No Change in the Use of Antivenom in Copperhead Snakebites in Ohio

Walker B. Plash, Uwe Stolz, Sheila Goertemoeller, Edward J. Otten

Research output: Contribution to journalArticlepeer-review


Introduction: Historically, copperhead snake (Agkistrodon contortrix) envenomations were not treated with antivenom owing to related adverse events and little benefit. However, recent studies have shown improved outcomes with antivenom use. We hypothesized that the frequency of antivenom use for copperhead envenomation in Ohio has increased as benefits of administration became more widely known. Methods: All copperhead snakebites reported to the Ohio poison control centers from 2006 through 2016 were compiled. Antivenom use, bite severity, and disposition were abstracted. A nonparametric test for trend was used to evaluate changes over time for the number of patients treated with antivenom and patient disposition. Logistic regression was used to assess the odds of admission vs discharge with antivenom administration, bite severity, age, and sex as independent variables. Results: Ninety-eight patients reported copperhead snakebites to the poison control centers. The test of trend showed no change in the proportion of patients treated with antivenom by year (P=0.42). There was no difference in the proportion of patients discharged home (P=0.38) per year. Logistic regression showed antivenom use was associated with an odds ratio for admission of 46.7 (95% CI: 7.3–296.4). Conclusions: The frequency of antivenom use for copperhead bites did not significantly increase between 2006 and 2016. Administration of antivenom was associated with a large increase in the odds of admission to the hospital, even when controlling for bite severity. Further education regarding the benefits and safety of antivenom may increase its use for copperhead snakebites, but may lead to an increase in hospital admissions.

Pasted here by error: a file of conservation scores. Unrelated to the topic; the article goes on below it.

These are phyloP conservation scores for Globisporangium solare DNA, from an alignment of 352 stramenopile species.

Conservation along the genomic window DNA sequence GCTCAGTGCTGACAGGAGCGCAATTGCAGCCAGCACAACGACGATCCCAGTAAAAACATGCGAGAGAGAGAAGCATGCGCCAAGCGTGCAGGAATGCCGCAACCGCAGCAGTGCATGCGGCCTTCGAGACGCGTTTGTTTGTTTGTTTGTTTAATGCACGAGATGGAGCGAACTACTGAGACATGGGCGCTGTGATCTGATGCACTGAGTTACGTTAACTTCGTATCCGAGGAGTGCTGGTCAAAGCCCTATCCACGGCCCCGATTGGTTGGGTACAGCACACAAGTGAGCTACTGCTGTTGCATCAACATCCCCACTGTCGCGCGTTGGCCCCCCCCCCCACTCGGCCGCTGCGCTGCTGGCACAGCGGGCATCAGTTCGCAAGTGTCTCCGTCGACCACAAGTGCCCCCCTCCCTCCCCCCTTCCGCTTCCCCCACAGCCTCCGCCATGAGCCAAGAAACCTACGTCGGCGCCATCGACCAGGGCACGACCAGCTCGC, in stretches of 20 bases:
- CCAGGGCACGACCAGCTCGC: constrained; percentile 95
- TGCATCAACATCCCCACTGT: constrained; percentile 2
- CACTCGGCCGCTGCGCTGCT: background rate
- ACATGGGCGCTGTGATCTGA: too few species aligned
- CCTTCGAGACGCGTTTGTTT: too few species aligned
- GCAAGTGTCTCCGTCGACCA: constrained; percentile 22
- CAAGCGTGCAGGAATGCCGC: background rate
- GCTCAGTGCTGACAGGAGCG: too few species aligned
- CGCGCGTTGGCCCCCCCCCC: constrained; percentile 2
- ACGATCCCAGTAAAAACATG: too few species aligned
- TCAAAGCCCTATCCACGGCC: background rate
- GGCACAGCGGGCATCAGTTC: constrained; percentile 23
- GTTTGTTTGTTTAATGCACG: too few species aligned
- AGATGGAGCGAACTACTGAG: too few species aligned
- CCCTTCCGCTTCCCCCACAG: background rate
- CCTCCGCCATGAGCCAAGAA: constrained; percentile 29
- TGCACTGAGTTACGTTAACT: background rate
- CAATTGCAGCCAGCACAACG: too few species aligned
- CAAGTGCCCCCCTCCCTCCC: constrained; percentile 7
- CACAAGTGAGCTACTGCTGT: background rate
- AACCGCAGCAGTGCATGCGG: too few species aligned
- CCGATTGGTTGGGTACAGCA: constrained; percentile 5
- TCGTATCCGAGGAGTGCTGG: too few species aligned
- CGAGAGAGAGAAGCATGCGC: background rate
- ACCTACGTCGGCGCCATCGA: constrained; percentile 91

Original languageEnglish (US)
Pages (from-to)315-321
Number of pages7
JournalWilderness and Environmental Medicine
Issue number3
StatePublished - Sep 2021
Externally publishedYes


  • emergency medicine
  • toxicology
  • wilderness medicine

ASJC Scopus subject areas

  • Emergency Medicine
  • Public Health, Environmental and Occupational Health


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